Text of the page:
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Eaton valves used for steering control of four-way sideloaders

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Eaton is announcing delivery of a valve system to Bulmor GmbH, a leading manufacturer of sideloaders. By specifying Eaton CMA Advanced Mobile Valve with Independent Metering in its new series of four-way sideloader forklifts, the company achieved far superior steering control over earlier systems.

For its latest four-way sideloader, which offers customised height and width to help maximise storage capacity, Bulmor sought an electrohydraulic mobile valve capable of overcoming a number of challenges. A key functional requirement was for precise control of the four independently steered drive wheels under various load conditions.

As well as safe and smooth load control, the four-way sideloader features a mast shift function that can sometimes suffer from an overrunning condition where load inertia takes over control. Along with this challenge, Bulmor also wanted to reduce energy consumption of the overall machine.

The answer arrived in the form of an Eaton seven-bank variable-inlet CMA090 valve, which is configured with Eaton’s Pro-FX Configure software plus a DPS2-12 differential pressure valve. Chosen for its product performance and flexibility, the advanced CMA mobile valve with independent metering offers a sophisticated technology platform that streamlines and simplifies everything from design and set-up to operation and optimisation.

Bulmor’s Thomas Goesweiner explains: “All four wheels must follow a given steering algorithm without any delay or variance, regardless of load conditions. Here, the CMA valve’s flow control is providing the best steering performance we’ve ever achieved.”

The CMA’s integral flow share feature with priority selection for the steering system also eliminates the need for a remote priority valve. In cases where the supply flow is less than that required by the sideloader, this feature ensures power on demand to the steering system. System architecture is further simplified as the single spool operation for the single-acting cylinder reduces the number of valve banks; two banks are effectively combined into one.

Load differential calculation

Eaton’s CMA valve also addresses the challenge of overrunning conditions, whereby the direction of the desired velocity is in the same direction as external forces that can cause loss of load control and unsafe operation, typically during downhill operation or vehicle braking. While most applications use various conventional valves to create the opposing hydraulic force, the CMA valve system applies a load differential calculation to determine if the direction of load is the same or opposite direction as the desired velocity. Through port pressures and the areas on each side of the actuator, CMA valves can assign the load differential to be either passive or overrunning. For the latter, the control applies a meter-out strategy and will hold constant pressure on the upstream port.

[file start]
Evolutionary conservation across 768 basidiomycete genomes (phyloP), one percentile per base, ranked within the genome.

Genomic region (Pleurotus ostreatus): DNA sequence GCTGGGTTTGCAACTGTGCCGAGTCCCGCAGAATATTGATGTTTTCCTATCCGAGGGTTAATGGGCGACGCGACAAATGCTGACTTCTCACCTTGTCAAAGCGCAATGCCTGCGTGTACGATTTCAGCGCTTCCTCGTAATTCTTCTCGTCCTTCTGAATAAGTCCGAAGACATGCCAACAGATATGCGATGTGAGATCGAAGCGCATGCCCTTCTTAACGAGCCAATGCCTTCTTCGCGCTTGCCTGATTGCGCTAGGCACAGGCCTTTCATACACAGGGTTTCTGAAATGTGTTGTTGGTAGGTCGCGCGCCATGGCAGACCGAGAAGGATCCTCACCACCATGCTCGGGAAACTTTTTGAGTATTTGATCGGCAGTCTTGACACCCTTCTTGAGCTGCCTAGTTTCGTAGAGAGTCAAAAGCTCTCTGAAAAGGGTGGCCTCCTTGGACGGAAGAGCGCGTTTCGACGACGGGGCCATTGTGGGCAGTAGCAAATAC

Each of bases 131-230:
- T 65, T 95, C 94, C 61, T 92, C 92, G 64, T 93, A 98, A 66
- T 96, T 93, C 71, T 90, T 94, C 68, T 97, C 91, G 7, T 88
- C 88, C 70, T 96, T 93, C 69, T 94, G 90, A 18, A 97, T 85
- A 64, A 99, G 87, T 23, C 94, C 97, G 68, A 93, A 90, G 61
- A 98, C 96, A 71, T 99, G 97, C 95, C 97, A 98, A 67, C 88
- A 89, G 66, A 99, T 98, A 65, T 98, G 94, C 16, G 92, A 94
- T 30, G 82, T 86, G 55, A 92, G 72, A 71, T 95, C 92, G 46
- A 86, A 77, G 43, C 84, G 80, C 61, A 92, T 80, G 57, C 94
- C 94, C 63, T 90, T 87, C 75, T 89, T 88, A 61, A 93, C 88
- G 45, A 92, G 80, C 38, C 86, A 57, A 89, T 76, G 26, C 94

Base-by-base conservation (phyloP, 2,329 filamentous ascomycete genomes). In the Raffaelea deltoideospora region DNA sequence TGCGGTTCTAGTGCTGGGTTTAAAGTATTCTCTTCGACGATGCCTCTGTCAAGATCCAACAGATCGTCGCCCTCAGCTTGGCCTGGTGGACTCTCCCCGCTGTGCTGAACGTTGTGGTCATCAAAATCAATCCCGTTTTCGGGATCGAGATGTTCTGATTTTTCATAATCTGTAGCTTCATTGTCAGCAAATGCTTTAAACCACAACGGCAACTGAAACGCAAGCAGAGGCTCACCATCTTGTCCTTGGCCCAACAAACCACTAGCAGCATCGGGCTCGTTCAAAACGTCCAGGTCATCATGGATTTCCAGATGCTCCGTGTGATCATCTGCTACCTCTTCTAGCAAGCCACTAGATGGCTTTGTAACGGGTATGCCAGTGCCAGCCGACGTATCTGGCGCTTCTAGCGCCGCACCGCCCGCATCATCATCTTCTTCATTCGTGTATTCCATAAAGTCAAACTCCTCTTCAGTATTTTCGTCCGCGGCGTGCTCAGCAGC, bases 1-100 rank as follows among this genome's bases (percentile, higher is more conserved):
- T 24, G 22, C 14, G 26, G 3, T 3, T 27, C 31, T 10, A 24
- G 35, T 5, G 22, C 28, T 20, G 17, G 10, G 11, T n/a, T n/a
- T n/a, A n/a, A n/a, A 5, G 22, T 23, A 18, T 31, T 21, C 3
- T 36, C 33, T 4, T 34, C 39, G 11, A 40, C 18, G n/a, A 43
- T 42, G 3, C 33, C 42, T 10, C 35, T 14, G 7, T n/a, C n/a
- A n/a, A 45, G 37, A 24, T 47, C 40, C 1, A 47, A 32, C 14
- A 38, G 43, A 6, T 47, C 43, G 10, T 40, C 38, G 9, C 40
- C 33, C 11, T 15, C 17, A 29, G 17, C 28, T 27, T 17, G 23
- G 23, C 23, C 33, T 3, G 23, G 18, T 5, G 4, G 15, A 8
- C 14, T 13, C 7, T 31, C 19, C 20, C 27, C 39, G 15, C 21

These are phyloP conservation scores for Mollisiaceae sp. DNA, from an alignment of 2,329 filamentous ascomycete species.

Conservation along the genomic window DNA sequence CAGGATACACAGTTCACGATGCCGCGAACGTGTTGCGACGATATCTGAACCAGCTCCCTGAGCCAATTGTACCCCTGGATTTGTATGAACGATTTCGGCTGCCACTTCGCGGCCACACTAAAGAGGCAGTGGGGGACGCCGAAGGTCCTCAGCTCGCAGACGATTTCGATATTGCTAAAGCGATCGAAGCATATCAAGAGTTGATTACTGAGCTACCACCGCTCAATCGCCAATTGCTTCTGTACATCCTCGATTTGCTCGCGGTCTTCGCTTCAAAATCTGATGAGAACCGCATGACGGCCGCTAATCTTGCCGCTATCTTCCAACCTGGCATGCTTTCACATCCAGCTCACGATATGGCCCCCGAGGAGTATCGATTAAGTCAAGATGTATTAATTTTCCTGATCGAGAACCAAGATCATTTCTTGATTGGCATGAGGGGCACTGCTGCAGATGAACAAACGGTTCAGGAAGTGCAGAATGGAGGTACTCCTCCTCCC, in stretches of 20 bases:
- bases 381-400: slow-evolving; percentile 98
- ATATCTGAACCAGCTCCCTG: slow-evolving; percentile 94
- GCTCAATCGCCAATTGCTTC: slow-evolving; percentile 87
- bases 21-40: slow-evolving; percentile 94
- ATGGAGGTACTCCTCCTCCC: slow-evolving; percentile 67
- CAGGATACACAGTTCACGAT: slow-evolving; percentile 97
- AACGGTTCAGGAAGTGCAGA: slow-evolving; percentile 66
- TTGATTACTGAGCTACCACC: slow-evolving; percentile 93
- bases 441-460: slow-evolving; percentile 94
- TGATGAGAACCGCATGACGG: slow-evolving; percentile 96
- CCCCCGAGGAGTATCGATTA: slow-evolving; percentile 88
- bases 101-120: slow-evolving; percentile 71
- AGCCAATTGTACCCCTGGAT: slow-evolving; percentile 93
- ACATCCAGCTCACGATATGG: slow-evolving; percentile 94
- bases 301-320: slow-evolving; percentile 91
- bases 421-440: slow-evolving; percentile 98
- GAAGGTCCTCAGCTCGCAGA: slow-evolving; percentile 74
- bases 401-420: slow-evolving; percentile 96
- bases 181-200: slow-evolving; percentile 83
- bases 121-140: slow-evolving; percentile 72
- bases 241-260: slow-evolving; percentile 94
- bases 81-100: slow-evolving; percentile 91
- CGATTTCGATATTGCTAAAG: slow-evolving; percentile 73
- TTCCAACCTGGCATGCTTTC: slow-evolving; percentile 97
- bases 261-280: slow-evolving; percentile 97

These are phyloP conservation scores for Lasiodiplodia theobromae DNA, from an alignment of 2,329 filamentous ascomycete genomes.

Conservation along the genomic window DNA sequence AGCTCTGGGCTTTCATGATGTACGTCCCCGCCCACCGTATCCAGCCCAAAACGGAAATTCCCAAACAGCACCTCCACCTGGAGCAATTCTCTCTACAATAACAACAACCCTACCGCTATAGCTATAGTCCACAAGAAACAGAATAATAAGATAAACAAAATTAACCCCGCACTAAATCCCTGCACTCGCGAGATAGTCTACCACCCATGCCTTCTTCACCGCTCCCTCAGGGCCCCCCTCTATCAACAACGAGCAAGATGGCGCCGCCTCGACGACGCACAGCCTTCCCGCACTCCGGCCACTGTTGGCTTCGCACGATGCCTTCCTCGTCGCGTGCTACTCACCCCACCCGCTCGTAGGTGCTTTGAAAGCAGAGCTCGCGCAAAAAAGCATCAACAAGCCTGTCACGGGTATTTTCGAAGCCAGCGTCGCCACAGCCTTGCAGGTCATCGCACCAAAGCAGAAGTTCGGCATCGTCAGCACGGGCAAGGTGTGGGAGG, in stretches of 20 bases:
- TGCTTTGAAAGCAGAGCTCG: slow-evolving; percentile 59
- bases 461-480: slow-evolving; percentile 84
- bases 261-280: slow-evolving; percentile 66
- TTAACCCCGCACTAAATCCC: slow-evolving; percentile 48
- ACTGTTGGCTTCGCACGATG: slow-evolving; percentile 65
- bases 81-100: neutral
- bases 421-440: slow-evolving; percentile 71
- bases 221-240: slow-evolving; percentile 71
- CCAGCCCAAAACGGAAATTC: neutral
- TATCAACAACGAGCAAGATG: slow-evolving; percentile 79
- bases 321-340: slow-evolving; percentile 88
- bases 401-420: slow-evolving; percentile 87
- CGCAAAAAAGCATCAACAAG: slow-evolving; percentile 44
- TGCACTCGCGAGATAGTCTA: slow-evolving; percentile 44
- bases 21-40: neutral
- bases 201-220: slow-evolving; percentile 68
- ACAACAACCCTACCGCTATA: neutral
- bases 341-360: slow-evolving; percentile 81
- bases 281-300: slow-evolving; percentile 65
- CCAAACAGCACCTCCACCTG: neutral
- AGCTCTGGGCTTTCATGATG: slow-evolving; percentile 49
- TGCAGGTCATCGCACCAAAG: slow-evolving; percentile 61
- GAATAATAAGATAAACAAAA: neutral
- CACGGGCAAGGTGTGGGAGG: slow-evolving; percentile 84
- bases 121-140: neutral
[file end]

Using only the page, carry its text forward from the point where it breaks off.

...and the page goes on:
Regarding efficiency, the CMA valve system continuously monitors the flow balance at the inlet port of the valve set, along with the pressure and temperature of the oil. The valve then controls and modulates the pressure governed by the DPS2 regulator valve with varying logic, thereby reducing the flow margin applied to the sideloader’s variable-speed pump. Additionally, as the power loss of a priority valve has been eliminated by the integral flow-share feature, CMA valves effectively reduce any wasted energy. The reduction of power losses allows a longer operating time or more load cycles with a single battery charge; the sideloader rarely has to go to the charging station. Furthermore, the lower power requirement reduces the thermal load on the electric drive of the hydraulic pump. This leads to lower operating temperatures of the electrical components; interruption due to high temperatures can be avoided, resulting in higher efficiency and productivity.

During field tests, Bulmor measured energy consumption across the machine. The engineering team found that the current draw of the steering system, when compared with earlier systems, had dropped significantly from 300 to 150 amps. The company also calculated a 30 to 40 per cent improvement in efficiency – in essence, the less power loss, the longer the machine can remain operational between charges, which maximises productivity and uptime.

Using Eaton’s Pro-FX technology platform, common application functions can be enabled right on the valve, reducing development time. With electronic tuning, performance parameters can be tested and optimised in seconds, not months, which is a genuine industry differentiator. The CMA valve is the only one of its kind, where it is possible to set system parameters from a laptop, vehicle app or other input device. What is more, advanced control algorithms mean these valves automatically optimise for conditions such as oscillation and vibration, improving control and reducing risk.

Aside from forklifts, common applications for CMA valves include concrete pump trucks, refuse trucks, telehandlers, all-terrain cranes, utility trucks, grapples, aerial lifts, drill rigs, excavators, roof bolters, snow groomers, paving machines, reach stackers and more.

Follow the link to read the complete Eaton and Bulmor story.

 
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